Tonight I’m thinking about the crystal shop in Paolo Coelho’s book The Alchemist. It’s been over twenty years since I read the copy I “borrowed” from my cousin Matthew (!!!) so I’m a bit fuzzy on the details, but here’s what I remember: the protagonist is on his journey (the Hero’s Journey, the monomyth), and at some point he ends up asking a crystal merchant for a job.
It turns out he’s pretty good at selling crystals. Not only that, but he ends up coming up with all sorts of excellent business ideas, and things are going great.
…except that our hero didn’t set out from home to do a great job selling crystals. If anything, hanging out with the crystal merchant has made him a bit complacent, and the reader wonders if he’s completely lost sight of his goal.
At one point the protagonist is trying to figure out why his boss, who keeps talking about his big dream of going to Mecca, isn’t doing anything that would help him actually get there:
“Well, why don’t you go to Mecca now?” asked the boy. “Because it’s the thought of Mecca that keeps me alive. That’s what helps me face these days that are all the same, these mute crystals on the shelves, and lunch and dinner at that same horrible café. I’m afraid that if my dream is realized, I’ll have no reason to go on living.”
Of course you want to just shake the guy: “What are you waiting for?! You’re not getting any younger, Mecca isn’t going to come to you!”
But you can’t very well judge, because you know that you’ve been in that exact place yourself. Continue reading “What’s your crystal shop? A lesson from The Alchemist”
As soon as I posted my last video it occurred to me: what I said was sort of true, but not nearly a COMPLETE representation of my experience of identity growing up. I thought about deleting the whole thing, but then I realized it was actually quite interesting to think about why it bothered me so much to leave an “incomplete” presentation of myself up on YouTube.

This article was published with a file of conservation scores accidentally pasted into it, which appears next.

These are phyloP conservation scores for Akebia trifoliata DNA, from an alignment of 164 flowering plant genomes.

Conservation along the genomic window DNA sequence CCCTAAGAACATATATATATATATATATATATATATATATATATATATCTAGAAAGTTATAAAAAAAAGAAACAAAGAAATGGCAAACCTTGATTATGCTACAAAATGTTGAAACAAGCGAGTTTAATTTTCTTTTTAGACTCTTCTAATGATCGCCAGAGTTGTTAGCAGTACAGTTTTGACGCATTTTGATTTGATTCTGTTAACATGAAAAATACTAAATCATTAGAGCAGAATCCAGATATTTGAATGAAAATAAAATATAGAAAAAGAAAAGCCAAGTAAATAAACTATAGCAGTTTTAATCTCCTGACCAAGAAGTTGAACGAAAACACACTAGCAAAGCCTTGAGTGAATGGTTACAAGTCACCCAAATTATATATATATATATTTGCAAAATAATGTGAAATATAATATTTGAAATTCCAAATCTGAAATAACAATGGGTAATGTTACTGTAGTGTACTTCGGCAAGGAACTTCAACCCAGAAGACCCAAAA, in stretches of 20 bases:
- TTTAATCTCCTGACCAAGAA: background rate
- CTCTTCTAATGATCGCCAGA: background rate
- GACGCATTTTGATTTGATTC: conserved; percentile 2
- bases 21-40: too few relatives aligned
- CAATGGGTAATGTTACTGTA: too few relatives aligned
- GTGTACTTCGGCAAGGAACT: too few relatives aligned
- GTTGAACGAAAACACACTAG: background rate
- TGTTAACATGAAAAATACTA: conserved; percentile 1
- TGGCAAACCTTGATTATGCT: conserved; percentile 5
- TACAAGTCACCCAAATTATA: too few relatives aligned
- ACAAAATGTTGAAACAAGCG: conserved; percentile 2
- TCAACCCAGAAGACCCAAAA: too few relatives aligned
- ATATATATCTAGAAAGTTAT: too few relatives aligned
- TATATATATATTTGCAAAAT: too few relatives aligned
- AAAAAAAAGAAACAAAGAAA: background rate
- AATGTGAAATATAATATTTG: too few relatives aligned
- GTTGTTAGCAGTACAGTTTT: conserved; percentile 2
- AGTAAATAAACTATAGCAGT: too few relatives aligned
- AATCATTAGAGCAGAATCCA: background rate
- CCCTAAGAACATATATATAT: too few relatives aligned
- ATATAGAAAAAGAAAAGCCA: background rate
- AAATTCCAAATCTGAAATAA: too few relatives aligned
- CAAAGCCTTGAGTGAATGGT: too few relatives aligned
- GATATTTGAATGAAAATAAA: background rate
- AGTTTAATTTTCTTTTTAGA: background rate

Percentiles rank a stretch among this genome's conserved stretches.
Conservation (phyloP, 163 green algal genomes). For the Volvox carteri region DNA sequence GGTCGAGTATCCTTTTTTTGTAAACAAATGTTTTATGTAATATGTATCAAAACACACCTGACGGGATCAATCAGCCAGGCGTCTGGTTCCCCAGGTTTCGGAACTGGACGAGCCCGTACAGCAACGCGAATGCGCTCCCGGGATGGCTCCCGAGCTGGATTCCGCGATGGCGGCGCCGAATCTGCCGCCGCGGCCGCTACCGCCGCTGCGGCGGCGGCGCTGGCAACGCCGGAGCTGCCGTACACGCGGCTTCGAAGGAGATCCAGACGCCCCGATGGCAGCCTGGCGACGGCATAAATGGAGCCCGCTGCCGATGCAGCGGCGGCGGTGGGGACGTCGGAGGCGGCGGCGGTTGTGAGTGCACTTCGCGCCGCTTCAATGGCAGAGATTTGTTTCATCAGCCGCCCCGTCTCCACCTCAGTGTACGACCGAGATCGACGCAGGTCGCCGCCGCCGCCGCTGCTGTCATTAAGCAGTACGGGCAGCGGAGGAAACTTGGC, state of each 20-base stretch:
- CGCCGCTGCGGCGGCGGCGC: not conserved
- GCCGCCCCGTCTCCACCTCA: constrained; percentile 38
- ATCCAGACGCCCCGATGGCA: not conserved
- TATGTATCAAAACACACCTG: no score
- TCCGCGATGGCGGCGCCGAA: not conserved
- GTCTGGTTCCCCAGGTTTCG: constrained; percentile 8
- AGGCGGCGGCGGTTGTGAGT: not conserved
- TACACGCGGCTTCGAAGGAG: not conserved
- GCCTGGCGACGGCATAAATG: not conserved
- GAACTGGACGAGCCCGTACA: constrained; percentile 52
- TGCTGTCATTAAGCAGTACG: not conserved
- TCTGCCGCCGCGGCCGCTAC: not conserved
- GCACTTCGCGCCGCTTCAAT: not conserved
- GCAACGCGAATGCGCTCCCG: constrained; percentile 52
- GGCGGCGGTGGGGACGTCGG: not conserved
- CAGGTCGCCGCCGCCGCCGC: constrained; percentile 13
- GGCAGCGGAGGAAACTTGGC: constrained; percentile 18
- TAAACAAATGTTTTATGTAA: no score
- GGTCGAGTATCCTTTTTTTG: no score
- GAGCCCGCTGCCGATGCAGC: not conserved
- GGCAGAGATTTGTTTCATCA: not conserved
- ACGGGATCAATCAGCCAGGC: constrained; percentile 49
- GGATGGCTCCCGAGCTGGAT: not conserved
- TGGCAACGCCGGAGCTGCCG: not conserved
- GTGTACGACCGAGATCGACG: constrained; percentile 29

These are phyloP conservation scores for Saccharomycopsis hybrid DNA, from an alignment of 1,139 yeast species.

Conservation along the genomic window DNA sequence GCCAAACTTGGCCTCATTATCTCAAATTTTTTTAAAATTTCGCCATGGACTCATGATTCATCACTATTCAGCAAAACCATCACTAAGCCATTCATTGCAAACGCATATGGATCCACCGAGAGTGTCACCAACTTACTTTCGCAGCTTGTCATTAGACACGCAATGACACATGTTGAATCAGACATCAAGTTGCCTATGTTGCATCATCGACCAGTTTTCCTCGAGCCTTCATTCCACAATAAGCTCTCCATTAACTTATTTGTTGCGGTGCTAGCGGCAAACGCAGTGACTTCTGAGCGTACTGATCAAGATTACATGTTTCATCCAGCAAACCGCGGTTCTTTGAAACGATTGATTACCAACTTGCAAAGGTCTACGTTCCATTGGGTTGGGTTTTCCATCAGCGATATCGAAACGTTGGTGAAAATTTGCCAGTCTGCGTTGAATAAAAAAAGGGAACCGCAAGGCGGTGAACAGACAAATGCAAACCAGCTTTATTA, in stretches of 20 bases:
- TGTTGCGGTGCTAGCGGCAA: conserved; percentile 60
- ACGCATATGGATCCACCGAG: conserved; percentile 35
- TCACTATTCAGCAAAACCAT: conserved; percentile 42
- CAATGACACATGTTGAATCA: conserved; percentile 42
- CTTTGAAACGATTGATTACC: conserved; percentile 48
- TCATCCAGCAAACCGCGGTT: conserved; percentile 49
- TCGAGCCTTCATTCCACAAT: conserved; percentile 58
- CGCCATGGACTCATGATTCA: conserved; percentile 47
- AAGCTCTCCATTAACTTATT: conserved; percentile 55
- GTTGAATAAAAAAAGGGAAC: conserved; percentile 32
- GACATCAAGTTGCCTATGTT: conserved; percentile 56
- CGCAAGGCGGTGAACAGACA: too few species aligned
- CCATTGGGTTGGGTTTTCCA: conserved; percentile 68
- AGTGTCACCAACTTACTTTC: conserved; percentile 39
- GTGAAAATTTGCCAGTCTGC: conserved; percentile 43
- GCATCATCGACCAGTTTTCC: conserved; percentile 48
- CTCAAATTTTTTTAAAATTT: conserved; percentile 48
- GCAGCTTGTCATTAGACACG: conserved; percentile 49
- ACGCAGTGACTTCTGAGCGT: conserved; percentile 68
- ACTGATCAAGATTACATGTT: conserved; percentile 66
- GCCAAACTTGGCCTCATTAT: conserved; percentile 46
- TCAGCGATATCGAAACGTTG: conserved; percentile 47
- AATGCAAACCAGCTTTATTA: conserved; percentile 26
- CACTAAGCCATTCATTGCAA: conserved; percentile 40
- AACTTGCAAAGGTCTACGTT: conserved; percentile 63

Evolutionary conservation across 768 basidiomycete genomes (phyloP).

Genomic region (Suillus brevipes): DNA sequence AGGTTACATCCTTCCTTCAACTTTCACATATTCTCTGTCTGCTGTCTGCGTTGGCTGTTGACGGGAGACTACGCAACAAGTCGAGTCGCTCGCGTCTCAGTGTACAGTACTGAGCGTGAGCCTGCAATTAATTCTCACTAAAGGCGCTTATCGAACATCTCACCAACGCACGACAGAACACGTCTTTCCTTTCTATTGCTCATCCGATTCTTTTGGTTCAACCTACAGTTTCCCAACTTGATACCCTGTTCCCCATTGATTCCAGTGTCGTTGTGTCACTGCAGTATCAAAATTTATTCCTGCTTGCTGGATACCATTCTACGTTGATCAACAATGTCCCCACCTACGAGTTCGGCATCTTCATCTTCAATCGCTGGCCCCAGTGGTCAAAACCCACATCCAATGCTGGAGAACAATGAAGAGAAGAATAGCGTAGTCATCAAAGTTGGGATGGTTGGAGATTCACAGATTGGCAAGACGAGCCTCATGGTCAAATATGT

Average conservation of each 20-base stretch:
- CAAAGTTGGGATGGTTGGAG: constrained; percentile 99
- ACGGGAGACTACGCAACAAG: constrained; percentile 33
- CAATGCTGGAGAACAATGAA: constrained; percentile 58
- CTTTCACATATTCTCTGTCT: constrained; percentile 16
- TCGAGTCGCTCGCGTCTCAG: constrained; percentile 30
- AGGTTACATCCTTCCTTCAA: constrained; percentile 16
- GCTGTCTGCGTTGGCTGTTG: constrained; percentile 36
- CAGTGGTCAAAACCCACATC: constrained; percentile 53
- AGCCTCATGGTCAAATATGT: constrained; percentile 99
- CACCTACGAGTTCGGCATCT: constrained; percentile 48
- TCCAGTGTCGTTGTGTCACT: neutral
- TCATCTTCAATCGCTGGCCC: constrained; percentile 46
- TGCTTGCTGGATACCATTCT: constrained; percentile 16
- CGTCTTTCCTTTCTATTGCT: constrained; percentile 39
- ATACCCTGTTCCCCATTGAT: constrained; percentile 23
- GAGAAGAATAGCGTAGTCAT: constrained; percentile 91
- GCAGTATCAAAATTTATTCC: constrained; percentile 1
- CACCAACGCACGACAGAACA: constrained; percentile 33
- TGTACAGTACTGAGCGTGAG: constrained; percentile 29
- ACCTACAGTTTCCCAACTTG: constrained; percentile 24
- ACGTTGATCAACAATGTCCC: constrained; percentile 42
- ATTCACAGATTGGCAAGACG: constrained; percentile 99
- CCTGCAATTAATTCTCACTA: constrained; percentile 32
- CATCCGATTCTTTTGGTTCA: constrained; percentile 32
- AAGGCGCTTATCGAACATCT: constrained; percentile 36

So many questions around how we present ourselves to others, and why!
Is it even possible to fully represent ourselves, in all our complexity, to anyone? How would we do it? Would it be worth the effort?
I am Chinese and Canadian-European (though to be honest I’m not sure if I marked that or the “American European” box on the New Zealand census last week) with both American and Canadian citizenship. Oddly, moving to New Zealand has made me feel more culturally Chinese.
But there are so many other ways that we identify ourselves. People like me often get asked the question I’ve used as the title to this post… which, incidentally, is not usually considered respectful, in case you were wondering 🙂
Americans love to ask “what do you do?” as if that is the only way to define who someone is… and that’s a question I also find really limited.
How do YOU identify?
For years I told myself I wasn’t cut out for a 9-5 job. When I ditched that story, I found a job that ultimately inspired me to move across an ocean. As of last week, this has officially been my longest stretch of employment ever (not counting the years I worked for myself) and I’m not planning on leaving any time soon!
I mentioned Rachel Meyer’s piece, You Are Not Your Story, for Down Under Yoga. I just adore Rachel’s writing; check it all out (and sign up for her e-newsletter!) on her website!